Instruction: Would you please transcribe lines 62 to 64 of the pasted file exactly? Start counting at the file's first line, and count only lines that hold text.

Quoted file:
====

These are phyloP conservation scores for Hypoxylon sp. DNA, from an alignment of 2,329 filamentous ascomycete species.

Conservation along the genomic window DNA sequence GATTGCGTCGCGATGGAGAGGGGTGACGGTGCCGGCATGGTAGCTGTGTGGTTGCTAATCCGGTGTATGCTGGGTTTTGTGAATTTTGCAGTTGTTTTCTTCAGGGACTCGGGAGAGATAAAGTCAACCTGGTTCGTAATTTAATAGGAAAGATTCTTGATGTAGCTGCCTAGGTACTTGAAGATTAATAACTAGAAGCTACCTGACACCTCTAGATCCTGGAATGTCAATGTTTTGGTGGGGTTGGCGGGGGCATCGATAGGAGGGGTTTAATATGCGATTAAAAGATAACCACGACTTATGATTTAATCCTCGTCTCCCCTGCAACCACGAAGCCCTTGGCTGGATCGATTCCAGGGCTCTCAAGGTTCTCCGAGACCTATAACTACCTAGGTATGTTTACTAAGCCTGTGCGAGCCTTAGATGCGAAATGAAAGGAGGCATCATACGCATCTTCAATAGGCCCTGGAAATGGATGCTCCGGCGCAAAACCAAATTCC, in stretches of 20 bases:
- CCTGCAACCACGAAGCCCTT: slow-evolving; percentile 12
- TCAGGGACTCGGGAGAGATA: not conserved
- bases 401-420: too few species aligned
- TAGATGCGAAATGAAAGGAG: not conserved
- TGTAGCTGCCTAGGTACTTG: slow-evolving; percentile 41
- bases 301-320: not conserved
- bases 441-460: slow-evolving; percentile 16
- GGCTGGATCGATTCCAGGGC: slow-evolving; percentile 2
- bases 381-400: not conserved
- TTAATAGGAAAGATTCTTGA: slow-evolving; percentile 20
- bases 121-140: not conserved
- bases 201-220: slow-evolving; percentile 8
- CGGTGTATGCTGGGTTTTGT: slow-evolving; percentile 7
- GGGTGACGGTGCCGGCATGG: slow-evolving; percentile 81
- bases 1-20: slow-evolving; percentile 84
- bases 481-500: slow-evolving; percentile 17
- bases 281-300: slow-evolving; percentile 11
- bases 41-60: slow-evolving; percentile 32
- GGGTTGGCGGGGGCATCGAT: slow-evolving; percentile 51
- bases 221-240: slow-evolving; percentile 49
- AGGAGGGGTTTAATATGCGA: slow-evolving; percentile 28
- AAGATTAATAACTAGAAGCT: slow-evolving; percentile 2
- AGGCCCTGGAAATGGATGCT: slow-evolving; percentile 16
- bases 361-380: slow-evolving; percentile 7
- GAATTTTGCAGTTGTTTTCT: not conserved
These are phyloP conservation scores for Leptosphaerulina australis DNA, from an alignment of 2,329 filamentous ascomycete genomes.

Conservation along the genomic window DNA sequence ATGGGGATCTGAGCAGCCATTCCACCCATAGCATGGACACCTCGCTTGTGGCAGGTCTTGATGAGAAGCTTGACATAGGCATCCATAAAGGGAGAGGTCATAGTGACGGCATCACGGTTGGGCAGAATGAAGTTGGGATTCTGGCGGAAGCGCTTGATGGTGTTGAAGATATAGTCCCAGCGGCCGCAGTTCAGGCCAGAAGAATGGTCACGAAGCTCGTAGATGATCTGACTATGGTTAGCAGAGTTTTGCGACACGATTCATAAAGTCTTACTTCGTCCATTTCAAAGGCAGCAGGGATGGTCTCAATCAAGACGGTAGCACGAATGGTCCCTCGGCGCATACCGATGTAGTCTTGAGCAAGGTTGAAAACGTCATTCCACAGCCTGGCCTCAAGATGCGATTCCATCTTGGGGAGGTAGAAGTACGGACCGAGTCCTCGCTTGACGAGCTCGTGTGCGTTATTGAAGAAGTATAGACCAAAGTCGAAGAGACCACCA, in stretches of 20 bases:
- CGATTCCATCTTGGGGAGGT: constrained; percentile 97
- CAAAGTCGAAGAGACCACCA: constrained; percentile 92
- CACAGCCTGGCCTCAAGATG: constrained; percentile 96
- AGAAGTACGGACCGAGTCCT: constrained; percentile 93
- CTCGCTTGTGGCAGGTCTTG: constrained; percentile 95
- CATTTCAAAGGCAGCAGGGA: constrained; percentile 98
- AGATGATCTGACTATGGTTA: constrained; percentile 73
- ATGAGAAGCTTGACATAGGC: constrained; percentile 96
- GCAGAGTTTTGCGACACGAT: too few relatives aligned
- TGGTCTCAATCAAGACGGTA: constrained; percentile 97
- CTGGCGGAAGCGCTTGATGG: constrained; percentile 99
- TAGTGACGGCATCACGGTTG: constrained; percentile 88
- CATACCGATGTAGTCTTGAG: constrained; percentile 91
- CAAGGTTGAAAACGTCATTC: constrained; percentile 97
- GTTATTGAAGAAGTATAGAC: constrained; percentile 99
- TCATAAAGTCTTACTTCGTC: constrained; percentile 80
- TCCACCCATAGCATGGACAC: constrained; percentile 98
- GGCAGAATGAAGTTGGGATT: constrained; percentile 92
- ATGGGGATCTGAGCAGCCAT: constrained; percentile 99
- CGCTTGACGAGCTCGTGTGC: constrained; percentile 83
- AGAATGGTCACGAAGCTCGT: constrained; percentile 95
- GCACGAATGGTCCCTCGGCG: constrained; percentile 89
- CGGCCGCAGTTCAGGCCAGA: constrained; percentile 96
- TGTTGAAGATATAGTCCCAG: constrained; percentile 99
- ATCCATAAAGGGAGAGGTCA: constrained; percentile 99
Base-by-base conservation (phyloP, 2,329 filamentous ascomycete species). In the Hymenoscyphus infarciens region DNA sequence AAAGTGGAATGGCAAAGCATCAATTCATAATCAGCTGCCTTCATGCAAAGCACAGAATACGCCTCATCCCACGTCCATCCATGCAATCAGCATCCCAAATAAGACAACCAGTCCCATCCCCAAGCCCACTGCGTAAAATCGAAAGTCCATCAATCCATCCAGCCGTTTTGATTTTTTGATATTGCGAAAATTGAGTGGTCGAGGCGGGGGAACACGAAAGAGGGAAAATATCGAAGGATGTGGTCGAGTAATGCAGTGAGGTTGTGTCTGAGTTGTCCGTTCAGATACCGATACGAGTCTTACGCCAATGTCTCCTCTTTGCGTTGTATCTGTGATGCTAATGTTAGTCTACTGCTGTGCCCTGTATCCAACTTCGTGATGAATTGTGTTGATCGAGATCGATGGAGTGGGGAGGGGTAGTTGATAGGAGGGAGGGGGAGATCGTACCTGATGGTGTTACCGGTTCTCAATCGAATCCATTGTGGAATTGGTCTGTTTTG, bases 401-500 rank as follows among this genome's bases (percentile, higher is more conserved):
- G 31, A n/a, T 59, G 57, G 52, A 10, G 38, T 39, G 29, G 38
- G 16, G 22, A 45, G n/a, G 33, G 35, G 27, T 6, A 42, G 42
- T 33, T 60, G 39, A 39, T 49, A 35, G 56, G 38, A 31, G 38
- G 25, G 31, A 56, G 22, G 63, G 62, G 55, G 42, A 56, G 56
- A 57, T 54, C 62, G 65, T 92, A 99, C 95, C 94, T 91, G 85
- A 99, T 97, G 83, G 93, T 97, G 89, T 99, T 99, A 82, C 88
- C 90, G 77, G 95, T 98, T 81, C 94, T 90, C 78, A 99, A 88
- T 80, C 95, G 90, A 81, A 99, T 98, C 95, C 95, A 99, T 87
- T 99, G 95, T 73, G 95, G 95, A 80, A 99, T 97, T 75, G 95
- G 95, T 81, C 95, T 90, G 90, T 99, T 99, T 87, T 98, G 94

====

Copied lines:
- C 90, G 77, G 95, T 98, T 81, C 94, T 90, C 78, A 99, A 88
- T 80, C 95, G 90, A 81, A 99, T 98, C 95, C 95, A 99, T 87
- T 99, G 95, T 73, G 95, G 95, A 80, A 99, T 97, T 75, G 95